MedMen cannabis dispensaries launches publicity campaign: ‘Stoner’ out, ‘Marijuana user’ in

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Operator of 19 licensed cannabis facilities wants to break worn-out words that are stereotypically associated with marijuana consumers

There has been a long-held stigma tied to marijuana that portrays users as “stoners, “potheads” or “burners,” or countless others. Hollywood has been especially adept at developing and building on this stereotype over the past several decades. However, people from all across the marijuana ecosystem are now pushing to break the false image and want to show that marijuana users can – and do – come from all backgrounds and all walks of life.

Leading the push is MedMen Enterprises out of Culver City, CA. It has started a publicity campaign that centers on portraying marijuana users as anyone – a police officer, a teacher, a scientist and even a grandmother.

MedMen’s senior VP of communications, Daniel Yi, explains, “That word can be used to negatively stereotype people. We want to take that stigma away. We want to make marijuana mainstream.”

Other marijuana businesses are behind the push, as well. Many retailers have begun to work with media and news outlets to try and get them to quit using the word “pot,” as it carries with it a negative stigma that can hurt sales. Kb Pure Essentials out of San Diego markets the company as a retailer of health and wellness products, completely averting a link with marijuana, even though it sells cannabis-based products.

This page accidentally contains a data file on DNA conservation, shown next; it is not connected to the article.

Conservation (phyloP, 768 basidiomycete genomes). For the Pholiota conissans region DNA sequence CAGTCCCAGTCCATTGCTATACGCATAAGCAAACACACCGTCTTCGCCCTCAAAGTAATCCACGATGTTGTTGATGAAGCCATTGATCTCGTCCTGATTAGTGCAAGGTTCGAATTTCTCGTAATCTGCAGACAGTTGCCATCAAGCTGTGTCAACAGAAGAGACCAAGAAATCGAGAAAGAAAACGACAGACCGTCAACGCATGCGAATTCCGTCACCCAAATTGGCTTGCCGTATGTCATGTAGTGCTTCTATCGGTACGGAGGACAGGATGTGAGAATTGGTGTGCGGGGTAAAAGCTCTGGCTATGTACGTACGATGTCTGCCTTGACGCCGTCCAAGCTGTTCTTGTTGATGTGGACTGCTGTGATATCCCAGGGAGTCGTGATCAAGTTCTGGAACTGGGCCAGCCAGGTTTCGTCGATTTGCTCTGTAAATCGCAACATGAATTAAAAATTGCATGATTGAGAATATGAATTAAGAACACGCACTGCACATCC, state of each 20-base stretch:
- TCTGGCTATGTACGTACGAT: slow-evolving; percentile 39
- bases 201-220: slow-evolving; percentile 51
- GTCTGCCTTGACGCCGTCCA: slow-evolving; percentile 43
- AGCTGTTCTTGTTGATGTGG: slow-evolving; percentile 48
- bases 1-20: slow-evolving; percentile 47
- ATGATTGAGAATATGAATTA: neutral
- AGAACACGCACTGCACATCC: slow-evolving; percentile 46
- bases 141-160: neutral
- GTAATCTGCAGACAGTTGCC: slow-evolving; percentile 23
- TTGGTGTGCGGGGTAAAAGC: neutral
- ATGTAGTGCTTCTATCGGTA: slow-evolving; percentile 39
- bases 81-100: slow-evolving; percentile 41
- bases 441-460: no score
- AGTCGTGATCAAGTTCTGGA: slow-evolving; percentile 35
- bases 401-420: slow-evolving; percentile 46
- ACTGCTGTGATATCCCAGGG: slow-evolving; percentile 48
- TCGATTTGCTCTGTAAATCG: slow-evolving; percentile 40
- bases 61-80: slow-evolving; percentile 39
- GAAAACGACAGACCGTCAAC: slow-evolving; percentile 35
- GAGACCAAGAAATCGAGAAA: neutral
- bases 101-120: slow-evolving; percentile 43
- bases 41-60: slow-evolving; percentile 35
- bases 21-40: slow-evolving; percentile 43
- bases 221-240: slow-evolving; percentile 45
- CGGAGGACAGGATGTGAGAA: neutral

Marijuana use in California continues to increase, and hasn’t had the apocalyptic outcome many feared. The executive director of San Diego’s Association of Cannabis Professionals, Dallin Young, says, “The negative prophecies didn’t come true. California hasn’t turned into some ‘Mad Max’ world.”

The stigma remains, however, as was recently seen in the news. After Tesla’s Elon Musk was shown puffing away on YouTube, Tesla’s stock dropped the following day. The decline cannot be attributed completely to his marijuana use, but, given the overall lack of acceptance of the drug on a social level, it didn’t help.